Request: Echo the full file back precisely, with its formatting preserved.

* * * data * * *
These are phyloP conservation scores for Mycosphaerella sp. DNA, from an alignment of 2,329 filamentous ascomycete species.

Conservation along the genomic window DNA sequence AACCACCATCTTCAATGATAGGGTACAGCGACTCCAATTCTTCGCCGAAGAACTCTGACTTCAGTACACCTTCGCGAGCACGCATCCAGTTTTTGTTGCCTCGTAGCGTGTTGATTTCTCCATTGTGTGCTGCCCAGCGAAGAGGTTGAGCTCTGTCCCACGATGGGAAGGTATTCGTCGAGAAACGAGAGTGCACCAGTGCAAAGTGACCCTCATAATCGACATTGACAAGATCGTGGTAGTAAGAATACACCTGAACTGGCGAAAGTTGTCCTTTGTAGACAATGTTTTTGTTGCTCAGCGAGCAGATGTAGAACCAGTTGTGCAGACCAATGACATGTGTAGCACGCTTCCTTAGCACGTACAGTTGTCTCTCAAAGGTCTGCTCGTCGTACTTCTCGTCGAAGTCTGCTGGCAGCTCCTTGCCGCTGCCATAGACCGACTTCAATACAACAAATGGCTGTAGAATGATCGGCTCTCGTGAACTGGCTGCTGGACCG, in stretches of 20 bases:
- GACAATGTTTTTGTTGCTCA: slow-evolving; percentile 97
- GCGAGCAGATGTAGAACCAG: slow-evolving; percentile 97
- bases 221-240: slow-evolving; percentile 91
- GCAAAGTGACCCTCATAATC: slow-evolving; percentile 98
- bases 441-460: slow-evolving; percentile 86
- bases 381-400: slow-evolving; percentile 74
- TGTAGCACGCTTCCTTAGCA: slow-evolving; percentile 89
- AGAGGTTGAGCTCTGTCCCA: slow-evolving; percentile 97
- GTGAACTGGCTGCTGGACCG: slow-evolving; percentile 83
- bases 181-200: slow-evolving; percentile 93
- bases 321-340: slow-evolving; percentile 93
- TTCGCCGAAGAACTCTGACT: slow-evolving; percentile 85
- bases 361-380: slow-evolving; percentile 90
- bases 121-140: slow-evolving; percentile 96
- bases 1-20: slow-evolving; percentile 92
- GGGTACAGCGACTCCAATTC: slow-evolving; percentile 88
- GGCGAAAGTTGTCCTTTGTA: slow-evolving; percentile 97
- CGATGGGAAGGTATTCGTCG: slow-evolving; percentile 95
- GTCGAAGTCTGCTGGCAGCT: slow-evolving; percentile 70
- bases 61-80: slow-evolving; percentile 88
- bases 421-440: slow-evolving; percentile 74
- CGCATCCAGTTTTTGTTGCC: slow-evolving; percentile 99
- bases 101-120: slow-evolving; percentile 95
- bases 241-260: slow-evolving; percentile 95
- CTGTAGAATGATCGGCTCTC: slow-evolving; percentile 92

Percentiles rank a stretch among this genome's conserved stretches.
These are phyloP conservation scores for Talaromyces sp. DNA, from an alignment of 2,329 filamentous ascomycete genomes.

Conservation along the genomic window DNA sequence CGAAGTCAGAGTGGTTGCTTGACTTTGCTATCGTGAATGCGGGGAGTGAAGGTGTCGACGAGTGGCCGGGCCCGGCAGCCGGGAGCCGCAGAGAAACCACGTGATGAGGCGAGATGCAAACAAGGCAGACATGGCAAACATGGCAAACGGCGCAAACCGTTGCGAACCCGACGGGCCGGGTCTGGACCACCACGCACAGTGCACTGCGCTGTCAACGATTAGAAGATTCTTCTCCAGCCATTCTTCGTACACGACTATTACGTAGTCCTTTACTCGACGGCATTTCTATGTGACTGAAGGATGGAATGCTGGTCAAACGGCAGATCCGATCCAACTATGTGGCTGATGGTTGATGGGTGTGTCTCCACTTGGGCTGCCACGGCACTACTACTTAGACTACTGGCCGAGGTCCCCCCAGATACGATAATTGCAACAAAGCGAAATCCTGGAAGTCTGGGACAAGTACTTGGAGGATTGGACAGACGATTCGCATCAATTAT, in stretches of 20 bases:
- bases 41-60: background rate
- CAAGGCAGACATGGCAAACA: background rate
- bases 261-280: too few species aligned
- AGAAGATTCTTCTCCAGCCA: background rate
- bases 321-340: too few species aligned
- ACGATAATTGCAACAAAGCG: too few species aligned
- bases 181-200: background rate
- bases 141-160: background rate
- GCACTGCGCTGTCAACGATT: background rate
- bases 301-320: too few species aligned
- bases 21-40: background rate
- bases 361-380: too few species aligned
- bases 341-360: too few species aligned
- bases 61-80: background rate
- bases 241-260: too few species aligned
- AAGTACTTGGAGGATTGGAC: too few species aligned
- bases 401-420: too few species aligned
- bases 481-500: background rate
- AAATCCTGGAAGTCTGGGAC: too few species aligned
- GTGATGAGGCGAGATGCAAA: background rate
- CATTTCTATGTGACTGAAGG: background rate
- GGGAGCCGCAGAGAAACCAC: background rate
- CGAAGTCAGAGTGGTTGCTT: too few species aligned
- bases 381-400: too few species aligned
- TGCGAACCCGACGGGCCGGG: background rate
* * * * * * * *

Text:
These are phyloP conservation scores for Mycosphaerella sp. DNA, from an alignment of 2,329 filamentous ascomycete species.

Conservation along the genomic window DNA sequence AACCACCATCTTCAATGATAGGGTACAGCGACTCCAATTCTTCGCCGAAGAACTCTGACTTCAGTACACCTTCGCGAGCACGCATCCAGTTTTTGTTGCCTCGTAGCGTGTTGATTTCTCCATTGTGTGCTGCCCAGCGAAGAGGTTGAGCTCTGTCCCACGATGGGAAGGTATTCGTCGAGAAACGAGAGTGCACCAGTGCAAAGTGACCCTCATAATCGACATTGACAAGATCGTGGTAGTAAGAATACACCTGAACTGGCGAAAGTTGTCCTTTGTAGACAATGTTTTTGTTGCTCAGCGAGCAGATGTAGAACCAGTTGTGCAGACCAATGACATGTGTAGCACGCTTCCTTAGCACGTACAGTTGTCTCTCAAAGGTCTGCTCGTCGTACTTCTCGTCGAAGTCTGCTGGCAGCTCCTTGCCGCTGCCATAGACCGACTTCAATACAACAAATGGCTGTAGAATGATCGGCTCTCGTGAACTGGCTGCTGGACCG, in stretches of 20 bases:
- GACAATGTTTTTGTTGCTCA: slow-evolving; percentile 97
- GCGAGCAGATGTAGAACCAG: slow-evolving; percentile 97
- bases 221-240: slow-evolving; percentile 91
- GCAAAGTGACCCTCATAATC: slow-evolving; percentile 98
- bases 441-460: slow-evolving; percentile 86
- bases 381-400: slow-evolving; percentile 74
- TGTAGCACGCTTCCTTAGCA: slow-evolving; percentile 89
- AGAGGTTGAGCTCTGTCCCA: slow-evolving; percentile 97
- GTGAACTGGCTGCTGGACCG: slow-evolving; percentile 83
- bases 181-200: slow-evolving; percentile 93
- bases 321-340: slow-evolving; percentile 93
- TTCGCCGAAGAACTCTGACT: slow-evolving; percentile 85
- bases 361-380: slow-evolving; percentile 90
- bases 121-140: slow-evolving; percentile 96
- bases 1-20: slow-evolving; percentile 92
- GGGTACAGCGACTCCAATTC: slow-evolving; percentile 88
- GGCGAAAGTTGTCCTTTGTA: slow-evolving; percentile 97
- CGATGGGAAGGTATTCGTCG: slow-evolving; percentile 95
- GTCGAAGTCTGCTGGCAGCT: slow-evolving; percentile 70
- bases 61-80: slow-evolving; percentile 88
- bases 421-440: slow-evolving; percentile 74
- CGCATCCAGTTTTTGTTGCC: slow-evolving; percentile 99
- bases 101-120: slow-evolving; percentile 95
- bases 241-260: slow-evolving; percentile 95
- CTGTAGAATGATCGGCTCTC: slow-evolving; percentile 92

Percentiles rank a stretch among this genome's conserved stretches.
These are phyloP conservation scores for Talaromyces sp. DNA, from an alignment of 2,329 filamentous ascomycete genomes.

Conservation along the genomic window DNA sequence CGAAGTCAGAGTGGTTGCTTGACTTTGCTATCGTGAATGCGGGGAGTGAAGGTGTCGACGAGTGGCCGGGCCCGGCAGCCGGGAGCCGCAGAGAAACCACGTGATGAGGCGAGATGCAAACAAGGCAGACATGGCAAACATGGCAAACGGCGCAAACCGTTGCGAACCCGACGGGCCGGGTCTGGACCACCACGCACAGTGCACTGCGCTGTCAACGATTAGAAGATTCTTCTCCAGCCATTCTTCGTACACGACTATTACGTAGTCCTTTACTCGACGGCATTTCTATGTGACTGAAGGATGGAATGCTGGTCAAACGGCAGATCCGATCCAACTATGTGGCTGATGGTTGATGGGTGTGTCTCCACTTGGGCTGCCACGGCACTACTACTTAGACTACTGGCCGAGGTCCCCCCAGATACGATAATTGCAACAAAGCGAAATCCTGGAAGTCTGGGACAAGTACTTGGAGGATTGGACAGACGATTCGCATCAATTAT, in stretches of 20 bases:
- bases 41-60: background rate
- CAAGGCAGACATGGCAAACA: background rate
- bases 261-280: too few species aligned
- AGAAGATTCTTCTCCAGCCA: background rate
- bases 321-340: too few species aligned
- ACGATAATTGCAACAAAGCG: too few species aligned
- bases 181-200: background rate
- bases 141-160: background rate
- GCACTGCGCTGTCAACGATT: background rate
- bases 301-320: too few species aligned
- bases 21-40: background rate
- bases 361-380: too few species aligned
- bases 341-360: too few species aligned
- bases 61-80: background rate
- bases 241-260: too few species aligned
- AAGTACTTGGAGGATTGGAC: too few species aligned
- bases 401-420: too few species aligned
- bases 481-500: background rate
- AAATCCTGGAAGTCTGGGAC: too few species aligned
- GTGATGAGGCGAGATGCAAA: background rate
- CATTTCTATGTGACTGAAGG: background rate
- GGGAGCCGCAGAGAAACCAC: background rate
- CGAAGTCAGAGTGGTTGCTT: too few species aligned
- bases 381-400: too few species aligned
- TGCGAACCCGACGGGCCGGG: background rate